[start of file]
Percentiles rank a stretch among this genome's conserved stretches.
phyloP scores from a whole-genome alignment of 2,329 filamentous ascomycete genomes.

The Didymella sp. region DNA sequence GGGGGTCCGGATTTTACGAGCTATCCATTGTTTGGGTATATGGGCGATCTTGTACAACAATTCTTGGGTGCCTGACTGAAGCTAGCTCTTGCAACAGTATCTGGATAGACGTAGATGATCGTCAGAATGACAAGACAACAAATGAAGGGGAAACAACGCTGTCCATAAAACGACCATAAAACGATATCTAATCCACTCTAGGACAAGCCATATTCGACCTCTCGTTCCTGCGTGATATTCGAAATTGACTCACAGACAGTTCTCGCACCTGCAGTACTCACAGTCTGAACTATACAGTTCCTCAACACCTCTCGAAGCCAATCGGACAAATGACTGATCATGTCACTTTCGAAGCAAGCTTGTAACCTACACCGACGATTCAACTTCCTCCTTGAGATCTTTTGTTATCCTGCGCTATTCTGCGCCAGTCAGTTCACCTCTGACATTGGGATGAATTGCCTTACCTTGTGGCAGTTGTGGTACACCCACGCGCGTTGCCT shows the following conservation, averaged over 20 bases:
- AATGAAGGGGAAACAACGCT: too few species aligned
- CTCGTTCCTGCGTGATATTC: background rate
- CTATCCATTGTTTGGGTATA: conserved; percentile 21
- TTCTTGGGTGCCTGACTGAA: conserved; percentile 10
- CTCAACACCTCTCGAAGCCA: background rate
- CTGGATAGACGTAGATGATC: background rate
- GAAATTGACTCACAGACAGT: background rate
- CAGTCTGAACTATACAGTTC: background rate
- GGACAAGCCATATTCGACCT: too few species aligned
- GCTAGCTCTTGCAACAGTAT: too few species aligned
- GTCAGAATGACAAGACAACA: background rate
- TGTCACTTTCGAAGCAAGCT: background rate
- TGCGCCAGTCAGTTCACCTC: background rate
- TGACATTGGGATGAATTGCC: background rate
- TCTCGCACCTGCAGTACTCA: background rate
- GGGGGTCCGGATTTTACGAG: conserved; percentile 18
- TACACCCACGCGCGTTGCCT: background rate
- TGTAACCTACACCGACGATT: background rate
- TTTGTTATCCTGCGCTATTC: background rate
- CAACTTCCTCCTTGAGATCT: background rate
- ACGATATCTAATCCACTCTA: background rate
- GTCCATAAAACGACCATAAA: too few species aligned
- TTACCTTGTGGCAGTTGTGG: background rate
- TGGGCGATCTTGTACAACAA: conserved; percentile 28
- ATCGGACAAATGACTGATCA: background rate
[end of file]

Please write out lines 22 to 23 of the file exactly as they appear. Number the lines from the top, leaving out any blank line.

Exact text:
- TTTGTTATCCTGCGCTATTC: background rate
- CAACTTCCTCCTTGAGATCT: background rate